Diabetes Self-Management Blog

Lately, I’ve been struggling with “what am I doing here” thoughts. I’ve been kind of down, and someone noticed and reminded me of this story. It helped me, and I thought it might help you too.

Seven years ago, I was rescued by people who never knew they were saving me. That May, my multiple sclerosis (MS) started going downhill fast. My fatigue was incredible. I could spend about two hours a day working at my computer, and the rest of the day I was mostly in bed.

Where I had been lifting weights and using various exercise machines, all I could now do was some gentle, deep-water exercise called “water-running” wearing a flotation belt. But I didn’t give up. I kept coming to water-running class, even though I could only do 20–25 minutes out of an hour program, at a very slow pace. I came partly because it got me out of the apartment, and partly because my body wanted to move, and this was the only way it could. But the main reason I went was to see my water-exercise friends.

These weren’t close friends. I never saw them outside of class. But I so looked forward to splashing around and talking with Desiree, Ken, Barbara, and the others that I would drag myself to the pool, fatigued or not. They were always encouraging, always seemed happy to see me. I didn’t want to let them down. So I kept coming. And I started to get better. I got to where I could do 55 minutes of exercise, pretty vigorously, and have enough energy for my work and some fun, besides. I even got back to the weight room and started strengthening.

It wasn’t just the water exercise that helped. I went to a movement therapist and learned some new stretches. I got psychotherapy to cope with the stress. But, as you may know, it’s not so easy to go out and find new help when you’re feeling sick and getting worse. Regular contact with my exercise buddies helped me get the help I needed.

And here’s the point; here’s why I tell this story: Those water-runners had no idea how much they meant to me. They didn’t know how important they were or how much good they were doing. If it hadn’t been for them, I might not have been able to finish my books, which are helping a lot of people. But they didn’t know anything about that.

And this situation is absolutely typical. We all go through our lives largely ignorant of how important we are, how much purpose our lives have. Rachel Naomi Remen, MD, author of Kitchen Table Wisdom, says, “Most of us lead far more meaningful lives than we know.” In this vast world where everyone and everything is interconnected, our lives have meanings and effects far beyond our awareness.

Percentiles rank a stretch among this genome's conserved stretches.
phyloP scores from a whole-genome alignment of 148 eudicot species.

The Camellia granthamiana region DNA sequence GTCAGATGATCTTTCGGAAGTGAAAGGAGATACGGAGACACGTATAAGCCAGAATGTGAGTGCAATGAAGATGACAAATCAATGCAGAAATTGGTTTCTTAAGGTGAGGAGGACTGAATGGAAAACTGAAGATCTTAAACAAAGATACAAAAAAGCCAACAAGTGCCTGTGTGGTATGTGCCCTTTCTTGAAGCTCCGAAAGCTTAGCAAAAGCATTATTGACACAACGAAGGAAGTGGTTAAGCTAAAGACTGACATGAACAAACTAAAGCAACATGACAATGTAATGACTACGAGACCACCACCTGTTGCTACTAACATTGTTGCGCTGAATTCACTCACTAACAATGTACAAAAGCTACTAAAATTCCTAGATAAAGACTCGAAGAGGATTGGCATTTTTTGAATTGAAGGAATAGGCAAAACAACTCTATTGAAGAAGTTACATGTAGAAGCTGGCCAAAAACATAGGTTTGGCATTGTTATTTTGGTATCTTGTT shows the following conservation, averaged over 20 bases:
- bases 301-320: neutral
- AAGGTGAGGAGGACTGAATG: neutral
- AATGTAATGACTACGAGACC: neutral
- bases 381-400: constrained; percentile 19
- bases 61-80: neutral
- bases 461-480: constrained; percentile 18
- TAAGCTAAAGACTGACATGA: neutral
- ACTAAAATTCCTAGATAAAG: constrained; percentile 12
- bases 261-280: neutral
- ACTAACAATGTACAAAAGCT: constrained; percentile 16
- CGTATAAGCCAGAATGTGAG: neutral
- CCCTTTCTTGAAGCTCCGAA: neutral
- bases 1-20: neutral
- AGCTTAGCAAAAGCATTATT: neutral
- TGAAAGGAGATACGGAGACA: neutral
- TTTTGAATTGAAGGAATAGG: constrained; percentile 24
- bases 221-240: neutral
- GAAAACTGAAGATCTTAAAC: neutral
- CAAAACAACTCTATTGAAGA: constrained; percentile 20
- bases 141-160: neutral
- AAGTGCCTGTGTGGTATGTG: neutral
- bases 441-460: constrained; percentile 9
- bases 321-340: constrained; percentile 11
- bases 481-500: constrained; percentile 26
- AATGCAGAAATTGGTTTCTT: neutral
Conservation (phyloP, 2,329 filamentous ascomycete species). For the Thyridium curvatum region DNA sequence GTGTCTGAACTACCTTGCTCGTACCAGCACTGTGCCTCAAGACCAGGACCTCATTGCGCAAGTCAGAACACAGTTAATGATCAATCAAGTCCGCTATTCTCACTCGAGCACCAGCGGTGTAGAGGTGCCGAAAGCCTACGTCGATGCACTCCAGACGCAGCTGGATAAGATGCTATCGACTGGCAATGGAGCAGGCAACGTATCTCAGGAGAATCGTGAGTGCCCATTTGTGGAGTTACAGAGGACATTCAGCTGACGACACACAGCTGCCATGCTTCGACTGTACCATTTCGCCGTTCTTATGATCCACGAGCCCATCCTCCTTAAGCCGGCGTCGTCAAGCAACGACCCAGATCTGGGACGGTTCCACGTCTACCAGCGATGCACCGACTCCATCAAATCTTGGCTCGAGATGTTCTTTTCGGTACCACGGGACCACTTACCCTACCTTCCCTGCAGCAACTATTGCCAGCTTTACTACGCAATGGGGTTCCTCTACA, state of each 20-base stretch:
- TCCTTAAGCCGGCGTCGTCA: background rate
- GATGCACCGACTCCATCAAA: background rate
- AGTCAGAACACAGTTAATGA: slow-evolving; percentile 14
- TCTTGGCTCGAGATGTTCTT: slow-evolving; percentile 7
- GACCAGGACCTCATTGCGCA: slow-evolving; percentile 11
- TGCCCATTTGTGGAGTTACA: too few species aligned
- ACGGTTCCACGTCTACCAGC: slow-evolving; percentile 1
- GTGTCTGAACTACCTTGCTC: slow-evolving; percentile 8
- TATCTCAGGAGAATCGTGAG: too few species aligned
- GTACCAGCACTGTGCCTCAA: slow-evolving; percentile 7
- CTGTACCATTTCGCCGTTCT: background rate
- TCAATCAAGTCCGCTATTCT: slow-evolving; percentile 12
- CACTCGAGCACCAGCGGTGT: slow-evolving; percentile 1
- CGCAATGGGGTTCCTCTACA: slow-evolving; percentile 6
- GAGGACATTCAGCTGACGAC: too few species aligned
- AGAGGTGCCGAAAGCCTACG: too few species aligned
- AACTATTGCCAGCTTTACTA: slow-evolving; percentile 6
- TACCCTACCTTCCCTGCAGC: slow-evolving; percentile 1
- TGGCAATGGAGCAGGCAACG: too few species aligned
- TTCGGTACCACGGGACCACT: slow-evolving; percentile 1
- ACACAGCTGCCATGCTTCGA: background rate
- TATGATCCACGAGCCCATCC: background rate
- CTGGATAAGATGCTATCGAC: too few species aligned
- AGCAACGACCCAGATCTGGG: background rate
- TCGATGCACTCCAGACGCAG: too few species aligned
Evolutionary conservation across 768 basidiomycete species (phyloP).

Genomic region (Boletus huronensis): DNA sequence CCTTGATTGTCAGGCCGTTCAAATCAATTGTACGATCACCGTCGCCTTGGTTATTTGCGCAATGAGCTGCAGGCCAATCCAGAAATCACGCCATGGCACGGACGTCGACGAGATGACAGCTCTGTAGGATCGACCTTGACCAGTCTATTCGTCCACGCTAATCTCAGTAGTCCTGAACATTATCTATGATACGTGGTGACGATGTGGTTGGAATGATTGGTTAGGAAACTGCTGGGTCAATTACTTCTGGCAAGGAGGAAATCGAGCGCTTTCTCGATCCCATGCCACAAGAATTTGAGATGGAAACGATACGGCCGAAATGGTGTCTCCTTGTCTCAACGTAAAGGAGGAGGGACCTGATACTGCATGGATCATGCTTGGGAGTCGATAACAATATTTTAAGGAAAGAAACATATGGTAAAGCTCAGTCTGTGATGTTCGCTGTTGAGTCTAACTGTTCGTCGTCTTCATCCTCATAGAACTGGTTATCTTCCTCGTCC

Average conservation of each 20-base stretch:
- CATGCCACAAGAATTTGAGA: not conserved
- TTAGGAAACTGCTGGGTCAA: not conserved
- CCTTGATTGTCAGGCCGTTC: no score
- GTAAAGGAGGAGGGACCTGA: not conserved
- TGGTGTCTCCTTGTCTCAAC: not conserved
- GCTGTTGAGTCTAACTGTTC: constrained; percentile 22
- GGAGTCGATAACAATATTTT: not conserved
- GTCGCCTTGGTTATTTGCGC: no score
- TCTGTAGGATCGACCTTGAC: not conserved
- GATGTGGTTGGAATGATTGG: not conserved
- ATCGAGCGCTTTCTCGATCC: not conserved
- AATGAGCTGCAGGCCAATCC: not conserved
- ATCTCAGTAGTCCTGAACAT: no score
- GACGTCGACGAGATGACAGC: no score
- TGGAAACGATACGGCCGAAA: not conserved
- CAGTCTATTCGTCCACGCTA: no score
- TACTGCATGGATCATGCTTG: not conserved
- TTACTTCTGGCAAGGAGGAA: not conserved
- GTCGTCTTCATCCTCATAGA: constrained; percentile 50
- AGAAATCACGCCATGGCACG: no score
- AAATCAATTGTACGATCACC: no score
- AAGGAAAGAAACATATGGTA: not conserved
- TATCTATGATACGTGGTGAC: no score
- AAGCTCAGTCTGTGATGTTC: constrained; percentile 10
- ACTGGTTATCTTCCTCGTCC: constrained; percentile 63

What enables us to live meaningful lives despite illness? The important thing is not to quit. Another great spiritual teacher, Woody Allen, said, “80% of life is showing up.” And while I would never take any relationship advice from Woody Allen, I think he was right about that, probably more right than he knew.

People do some wonderful, amazing things, and we should all give each other credit, and give ourselves credit for the things we do. But 80% of the time, more or less, what we do is far less important than our just being there. Like those water-runners; they weren’t doing anything! They were just coming to class. Our simple presence, showing up and letting people know we care, is often as important as anything we do or accomplish.

There’s a saying in MS support groups that, “One person coping helps everyone cope.” Sounds like a Hallmark card, doesn’t it? But it’s so true, and it’s so powerful. If you can keep coming to work or to support group or wherever with a smile, if you can get out and walk half a block, if that’s all you can do, that helps everybody else keep going.

We all lead much more meaningful lives than we know. We need to remember this when times are hard, especially when you’re dealing with complications, or you get bad news on a test, or your marriage breaks up, or someone dies, or the oil is hitting your beach, or any of a thousand wounds that come in this life. In those situations, we often feel useless, as if our lives have lost most of their meaning, purpose, and value. These negative feelings can have profound health impacts. But just because we feel a certain way doesn’t mean it’s true. Even if you don’t know exactly what your meaning and value is, you will always have it, and nothing can take it away from you.